(USA Variant of The PHILIPS G7000)


  • CPU 8048 Intel  Processor
  • 4Kb Ram
  • 8Kb Rom
  • 256x192 Resolution On Screen
  • 8 Colours
  • 1 Channel Audio 8 octaves.
  • 2 Joysticks. (4 direction 1 fire. digital)
  • 48 Key Keyboard
  • 1 Cartridge/Expansions slot
  • On/Off Switch (noteworthy in this range)

Does this look familiar ?
Magnavox is an American daughter company of Philips, And as such released the G7000 in the United states in 1978 under the name of the Odyssey2 console.

The original Odyssey console they released was a simple pong style machine but holds the title of the first ever home TV game or console, so the industry owes the Odyssey a great deal indeed.

The Odyssey 2 is simply A G7000 model, with a power switch and conversion for usage on the US TV and Power supply systems (NTSC and 110vdc I believe). so conversion of the odyssey 2 for use on the UK system is more trouble than its worth as the parts will cost you more than an almost identical G7000 Unit.

When Magnavox began creating the Odyssey2 console circa 1977 under the name Odyssey 5000. It revolved around the new MUGS-1, game chip that could play 24 games. Like the Odyssey 2100, it was to be a dedicated 4 player system. The Odyssey 5000 only existed in prototype form and was never released. CR861 (MUGS) Signetics 1977 Several PONG variants, one or a few Tank and Helicopter games.

The Odyssey2 a further development of the aborted Odyssey 5000 project, which probably included the initial early number videopac cartridges and their game variants, such as race, combat, golf etc. The 5000 release was scapped due to market competitors releasing multi cart systems such as ATARI's 2600 and Fairchilds Channel F

Eventually the development led to an additional keyboard to give the the Odyssey2 an edge over the fairchild and Atari "games" consoles... Magnavox were aiming at the education and dare I say Home computer market.

The Magnavox Odyssey 2 did get a release in Brazil also and as many other websites will tell you, it was released there as simply the Odyssey as the original pong Odyssey did not get a release. it was simpler to call it by the odyssey title alone, which was all well and good in the 80s but in this trans-national world of the internet we now live in, it can be a little confusing.

The odyssey 2 gained a few ( unusual to us Europeans )add-ons such as the voice module, which fitted snugly on-top of the console in the cartridge slot, with a through port and a big hole so you could gain access to the on/off switch.

This obviously required games that made use of the voice add on, such as Smithereens( Videopac 20 Stone Sling) & Sid The Spellbinder, a game unreleased inside Europe.

The odyssey 2 did not get any variation releases in the states as at the end of its lifespan (1984) the industry went into a global crash (apparently although I don't remember there being one) , which halted the release of the follow up system the Magnavox Odyssey 3. The Odyssey 3 which was shown in prototype at the 1983 CES show under its new title the Odyssey Command Centre was to be the follow up console for Magnavox, based on G7400 technology but with a press-button keyboard, it was also moulded with inserts for the joysticks so that a single player could play games that made use of two controller sticks for a single player, such games were in development as flashpoint to make use of this feature. There has also been found a modem for use on the command centre.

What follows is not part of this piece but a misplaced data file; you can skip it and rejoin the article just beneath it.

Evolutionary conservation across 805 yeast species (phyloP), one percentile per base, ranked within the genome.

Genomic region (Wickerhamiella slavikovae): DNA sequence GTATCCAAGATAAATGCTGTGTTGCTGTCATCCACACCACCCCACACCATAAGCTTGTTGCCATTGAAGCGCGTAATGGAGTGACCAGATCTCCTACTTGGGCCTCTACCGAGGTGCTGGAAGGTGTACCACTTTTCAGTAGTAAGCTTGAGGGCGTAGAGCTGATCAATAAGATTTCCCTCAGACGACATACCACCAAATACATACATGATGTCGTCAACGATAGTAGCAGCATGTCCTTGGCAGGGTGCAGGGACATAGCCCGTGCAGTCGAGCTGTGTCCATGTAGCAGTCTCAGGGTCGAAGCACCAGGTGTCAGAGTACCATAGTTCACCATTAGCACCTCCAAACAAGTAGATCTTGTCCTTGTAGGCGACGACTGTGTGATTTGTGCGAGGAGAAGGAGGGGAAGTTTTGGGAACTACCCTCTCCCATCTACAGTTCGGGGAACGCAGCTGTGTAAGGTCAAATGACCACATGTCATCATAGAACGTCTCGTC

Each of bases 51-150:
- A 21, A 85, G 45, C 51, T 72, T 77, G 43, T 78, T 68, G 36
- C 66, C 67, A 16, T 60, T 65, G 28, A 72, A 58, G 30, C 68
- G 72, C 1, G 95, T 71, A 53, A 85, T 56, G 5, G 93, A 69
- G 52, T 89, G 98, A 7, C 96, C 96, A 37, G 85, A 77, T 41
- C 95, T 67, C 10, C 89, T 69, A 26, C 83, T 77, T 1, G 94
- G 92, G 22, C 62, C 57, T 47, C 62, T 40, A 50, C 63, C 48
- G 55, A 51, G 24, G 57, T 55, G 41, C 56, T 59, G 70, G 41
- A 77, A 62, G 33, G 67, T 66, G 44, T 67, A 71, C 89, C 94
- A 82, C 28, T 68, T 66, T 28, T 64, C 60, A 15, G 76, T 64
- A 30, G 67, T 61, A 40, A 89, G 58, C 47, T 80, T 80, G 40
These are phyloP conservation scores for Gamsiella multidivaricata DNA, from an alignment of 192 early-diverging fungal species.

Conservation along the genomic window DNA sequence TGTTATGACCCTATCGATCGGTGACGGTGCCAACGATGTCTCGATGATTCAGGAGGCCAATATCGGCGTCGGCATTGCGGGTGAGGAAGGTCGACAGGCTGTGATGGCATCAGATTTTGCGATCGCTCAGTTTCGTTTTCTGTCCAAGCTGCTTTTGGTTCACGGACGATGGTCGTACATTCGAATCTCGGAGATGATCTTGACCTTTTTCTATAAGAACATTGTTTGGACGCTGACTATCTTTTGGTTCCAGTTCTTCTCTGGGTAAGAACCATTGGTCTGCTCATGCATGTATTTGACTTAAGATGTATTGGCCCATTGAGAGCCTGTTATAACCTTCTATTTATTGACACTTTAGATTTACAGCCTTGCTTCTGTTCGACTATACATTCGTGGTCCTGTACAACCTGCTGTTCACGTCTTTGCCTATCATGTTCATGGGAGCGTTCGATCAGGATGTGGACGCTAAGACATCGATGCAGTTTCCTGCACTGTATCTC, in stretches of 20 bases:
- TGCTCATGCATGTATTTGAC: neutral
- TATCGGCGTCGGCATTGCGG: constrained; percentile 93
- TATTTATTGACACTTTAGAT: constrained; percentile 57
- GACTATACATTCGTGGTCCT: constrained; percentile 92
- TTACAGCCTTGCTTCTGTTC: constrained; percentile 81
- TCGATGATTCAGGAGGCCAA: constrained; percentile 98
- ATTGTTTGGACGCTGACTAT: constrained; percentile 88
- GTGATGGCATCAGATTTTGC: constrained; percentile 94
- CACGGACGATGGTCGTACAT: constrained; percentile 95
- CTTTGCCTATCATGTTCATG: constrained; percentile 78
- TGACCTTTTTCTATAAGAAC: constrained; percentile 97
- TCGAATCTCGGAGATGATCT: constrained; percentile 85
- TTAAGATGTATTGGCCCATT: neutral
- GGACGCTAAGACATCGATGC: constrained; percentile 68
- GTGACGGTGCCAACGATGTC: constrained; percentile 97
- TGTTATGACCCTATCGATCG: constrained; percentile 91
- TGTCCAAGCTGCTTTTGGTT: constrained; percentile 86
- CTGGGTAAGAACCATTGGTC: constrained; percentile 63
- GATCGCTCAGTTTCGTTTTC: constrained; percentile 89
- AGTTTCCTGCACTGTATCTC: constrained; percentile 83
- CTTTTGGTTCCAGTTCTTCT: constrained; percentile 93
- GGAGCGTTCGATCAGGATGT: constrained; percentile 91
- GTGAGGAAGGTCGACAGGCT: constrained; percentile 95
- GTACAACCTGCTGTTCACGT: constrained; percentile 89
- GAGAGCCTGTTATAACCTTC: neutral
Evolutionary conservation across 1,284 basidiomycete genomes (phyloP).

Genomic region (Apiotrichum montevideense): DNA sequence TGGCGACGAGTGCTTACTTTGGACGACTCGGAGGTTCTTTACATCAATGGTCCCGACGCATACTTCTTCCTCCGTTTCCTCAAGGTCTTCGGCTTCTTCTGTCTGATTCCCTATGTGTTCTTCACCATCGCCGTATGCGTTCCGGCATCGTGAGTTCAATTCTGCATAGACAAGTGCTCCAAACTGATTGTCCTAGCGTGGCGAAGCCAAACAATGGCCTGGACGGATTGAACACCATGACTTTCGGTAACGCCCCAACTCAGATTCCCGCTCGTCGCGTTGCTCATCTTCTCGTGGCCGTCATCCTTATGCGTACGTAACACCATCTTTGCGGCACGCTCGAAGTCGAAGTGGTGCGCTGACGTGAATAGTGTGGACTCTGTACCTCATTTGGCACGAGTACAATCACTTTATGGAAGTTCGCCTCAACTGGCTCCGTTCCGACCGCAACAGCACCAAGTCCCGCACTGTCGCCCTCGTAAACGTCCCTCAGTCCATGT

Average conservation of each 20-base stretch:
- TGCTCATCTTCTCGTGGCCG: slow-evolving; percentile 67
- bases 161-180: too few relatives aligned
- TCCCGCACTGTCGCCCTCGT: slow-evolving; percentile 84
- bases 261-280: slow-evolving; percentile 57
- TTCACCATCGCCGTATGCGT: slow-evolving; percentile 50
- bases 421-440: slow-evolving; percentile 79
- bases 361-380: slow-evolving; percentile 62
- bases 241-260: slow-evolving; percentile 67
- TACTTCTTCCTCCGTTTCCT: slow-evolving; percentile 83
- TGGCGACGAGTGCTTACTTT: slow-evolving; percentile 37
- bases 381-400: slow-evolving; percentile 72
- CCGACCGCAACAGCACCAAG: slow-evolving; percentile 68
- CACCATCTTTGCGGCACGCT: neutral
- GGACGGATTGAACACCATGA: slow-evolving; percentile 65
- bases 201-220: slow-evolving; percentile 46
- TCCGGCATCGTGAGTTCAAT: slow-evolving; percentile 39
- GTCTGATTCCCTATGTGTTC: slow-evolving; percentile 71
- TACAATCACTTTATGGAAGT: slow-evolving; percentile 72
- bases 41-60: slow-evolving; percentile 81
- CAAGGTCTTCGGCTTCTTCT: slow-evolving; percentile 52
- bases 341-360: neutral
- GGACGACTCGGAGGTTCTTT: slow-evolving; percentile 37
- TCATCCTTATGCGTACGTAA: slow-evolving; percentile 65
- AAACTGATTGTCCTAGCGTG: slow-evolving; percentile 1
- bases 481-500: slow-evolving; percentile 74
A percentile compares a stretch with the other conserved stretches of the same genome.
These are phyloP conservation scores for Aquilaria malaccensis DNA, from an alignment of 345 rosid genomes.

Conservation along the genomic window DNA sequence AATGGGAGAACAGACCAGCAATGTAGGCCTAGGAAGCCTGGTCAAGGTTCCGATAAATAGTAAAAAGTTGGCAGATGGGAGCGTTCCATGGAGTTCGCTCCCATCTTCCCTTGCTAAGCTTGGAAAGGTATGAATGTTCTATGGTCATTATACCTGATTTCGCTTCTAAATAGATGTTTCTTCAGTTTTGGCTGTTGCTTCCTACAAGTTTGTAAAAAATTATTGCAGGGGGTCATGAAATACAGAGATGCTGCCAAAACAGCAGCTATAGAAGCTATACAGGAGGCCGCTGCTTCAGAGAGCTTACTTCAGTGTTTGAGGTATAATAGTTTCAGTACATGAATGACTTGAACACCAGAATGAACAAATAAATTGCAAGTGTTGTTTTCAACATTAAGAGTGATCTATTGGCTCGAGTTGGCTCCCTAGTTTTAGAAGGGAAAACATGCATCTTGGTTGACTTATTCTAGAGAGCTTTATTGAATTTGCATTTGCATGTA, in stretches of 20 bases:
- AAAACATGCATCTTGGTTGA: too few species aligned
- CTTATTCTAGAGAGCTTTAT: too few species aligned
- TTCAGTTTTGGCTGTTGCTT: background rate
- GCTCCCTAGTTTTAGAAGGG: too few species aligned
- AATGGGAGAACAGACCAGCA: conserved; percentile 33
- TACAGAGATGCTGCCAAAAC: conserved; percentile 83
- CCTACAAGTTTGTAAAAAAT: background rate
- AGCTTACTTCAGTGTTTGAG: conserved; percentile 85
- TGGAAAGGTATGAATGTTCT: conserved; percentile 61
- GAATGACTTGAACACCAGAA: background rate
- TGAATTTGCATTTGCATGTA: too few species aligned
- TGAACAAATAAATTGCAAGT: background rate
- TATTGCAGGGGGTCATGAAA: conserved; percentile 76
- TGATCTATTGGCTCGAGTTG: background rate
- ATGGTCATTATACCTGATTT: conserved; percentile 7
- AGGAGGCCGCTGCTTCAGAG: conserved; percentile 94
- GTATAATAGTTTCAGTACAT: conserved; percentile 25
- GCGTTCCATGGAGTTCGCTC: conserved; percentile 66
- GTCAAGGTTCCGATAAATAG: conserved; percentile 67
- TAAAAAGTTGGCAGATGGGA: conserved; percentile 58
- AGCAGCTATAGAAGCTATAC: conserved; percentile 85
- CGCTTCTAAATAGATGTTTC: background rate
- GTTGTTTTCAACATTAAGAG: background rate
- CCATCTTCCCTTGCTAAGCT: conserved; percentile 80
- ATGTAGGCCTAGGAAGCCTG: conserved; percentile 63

A lot more information on the Command Centre can be found here

By far the most collectable/valuable  game for the Odyssey2 would be Power lords another licence trade name the power lords were a range of action figures and cartoon series in the states. It also received a release in south America under the name Serpent Do Poder (Serpent of power). but never officially released in Europe, The Brazilian variant can be obtained reasonably easily for around 35-50 however the Original US Power lords version is unlikely to be found for under 120 making it one of the most expensive Videopac's available.

US Games were all released in cardboard cases similar to the European cardboard cases, but allot more colourful.

The console itself had a few releases with very little variance noteworthy, however two style of boxes are know to the avid collector, one (the common) full colour box and a less common brown box with an adhesive sticker featuring the standard front (as shown right)

if your collecting these keep an eye out for a rumoured o2 console supplied with o3 command centre joysticks and the wico trackball.

some random pics